Those fish are at the pinpoint centre of the whole ethos and culture of this town, yet that ethos is seriously at risk in the rush to new development, prompted in part by the economic downturn in mining, forestry, and fishing.

It was to Campbell River's very fishiness that thousands of people were drawn. I should declare myself undoubtedly as one of them. I arrived in 1977. I was fortunate enough to become a member of the Tyee Club five years later, after catching a required minimum 30-pounder from a rowboat. I have covered the resource industries and the environment beat as a professional reporter and writer in this community for more than 25 years. I was honoured to become a director of Tyee Club and privileged to be appointed as the club's current environment-committee chairperson a few years ago.

Oh, and yes, Mayor Lynn Nash, who is now apparently leaning heavily towards supporting the rezoning, appointed me to the municipality's volunteer Estuary Management Commission last year, after I stuck my hand up to help the commission advise council on implementation of the restorative Estuary Management Plan.

Confession of a Tyee lover

So after visiting the trail and others along the river many times over the years, I confess I am not unbiased and dispassionate about this proposal and its environmental issues. Top of the list of considerations is not the fact that it's Wal-mart, despite all the issues that company's record and possible future activities raise.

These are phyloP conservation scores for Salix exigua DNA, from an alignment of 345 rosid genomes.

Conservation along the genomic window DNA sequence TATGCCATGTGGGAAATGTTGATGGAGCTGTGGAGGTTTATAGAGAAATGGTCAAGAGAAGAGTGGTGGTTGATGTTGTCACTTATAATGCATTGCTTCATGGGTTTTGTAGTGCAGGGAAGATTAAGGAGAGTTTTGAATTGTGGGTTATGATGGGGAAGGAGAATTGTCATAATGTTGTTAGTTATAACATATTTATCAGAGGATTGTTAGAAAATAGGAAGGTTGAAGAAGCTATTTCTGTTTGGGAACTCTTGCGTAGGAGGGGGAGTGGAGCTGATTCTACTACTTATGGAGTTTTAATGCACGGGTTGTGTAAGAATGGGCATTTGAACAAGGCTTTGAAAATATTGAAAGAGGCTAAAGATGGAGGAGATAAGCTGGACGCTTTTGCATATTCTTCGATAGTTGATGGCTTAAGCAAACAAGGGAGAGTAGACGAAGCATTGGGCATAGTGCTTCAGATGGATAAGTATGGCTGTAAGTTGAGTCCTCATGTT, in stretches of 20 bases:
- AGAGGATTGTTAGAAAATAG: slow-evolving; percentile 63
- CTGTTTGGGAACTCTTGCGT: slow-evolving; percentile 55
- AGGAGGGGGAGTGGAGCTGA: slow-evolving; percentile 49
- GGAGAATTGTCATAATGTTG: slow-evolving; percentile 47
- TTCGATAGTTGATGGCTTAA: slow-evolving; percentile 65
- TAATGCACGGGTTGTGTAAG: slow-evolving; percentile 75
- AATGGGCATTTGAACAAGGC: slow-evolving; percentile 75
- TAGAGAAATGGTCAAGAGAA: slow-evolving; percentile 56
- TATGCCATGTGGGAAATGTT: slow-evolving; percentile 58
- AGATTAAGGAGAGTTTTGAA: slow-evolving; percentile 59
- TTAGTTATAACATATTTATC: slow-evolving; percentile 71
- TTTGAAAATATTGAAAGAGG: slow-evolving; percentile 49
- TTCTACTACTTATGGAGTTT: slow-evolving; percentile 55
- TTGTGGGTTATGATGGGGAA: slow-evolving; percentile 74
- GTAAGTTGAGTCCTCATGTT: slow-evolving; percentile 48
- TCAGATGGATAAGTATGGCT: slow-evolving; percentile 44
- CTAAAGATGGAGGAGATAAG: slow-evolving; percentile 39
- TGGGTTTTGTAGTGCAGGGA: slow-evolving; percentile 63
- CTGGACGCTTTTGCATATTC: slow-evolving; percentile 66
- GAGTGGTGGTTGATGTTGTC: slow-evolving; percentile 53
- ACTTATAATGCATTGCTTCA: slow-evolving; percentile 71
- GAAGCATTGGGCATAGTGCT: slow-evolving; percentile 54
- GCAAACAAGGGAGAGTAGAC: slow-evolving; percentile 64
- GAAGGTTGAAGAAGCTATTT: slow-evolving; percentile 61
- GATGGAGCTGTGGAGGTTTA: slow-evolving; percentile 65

What has so many people upset about this present slab-development proposal is, in the words of the realty industry, location, location, location. In the estuary, with projected enormous environmental and recreational impact.

The list of concerns is long. It includes possible (some would say inevitable) massive storm rainfall runoff from the acres of parking lot into the river, carrying vehicle oil, antifreeze and other toxic compounds. It includes noise and exhaust pollution, discarded garbage getting into the river, and the visual impact from the slab sides of the store throughout much of the estuary.

Noise-absorbing and bird-perching or nesting trees would be removed. Birds, fish and wildlife would be disrupted and driven away. Imagine migratory birds no longer using the estuary as a staging area; eagles no longer fishing in the area.

Imagine salmon runs being picked off by the estuary's burgeoning population of seals with the help of the parking lot lights, which are expected to be on throughout the night. Something like that happened on the Puntledge River in Courtenay years ago when a new bridge was installed with bright lights shining over the water.

The proposed store's delivery bays and garbage area would back directly into the estuary, and the store's 35-foot-high walls would be a lasting legacy to generations of people still to come.

Wal-mart a fickle partner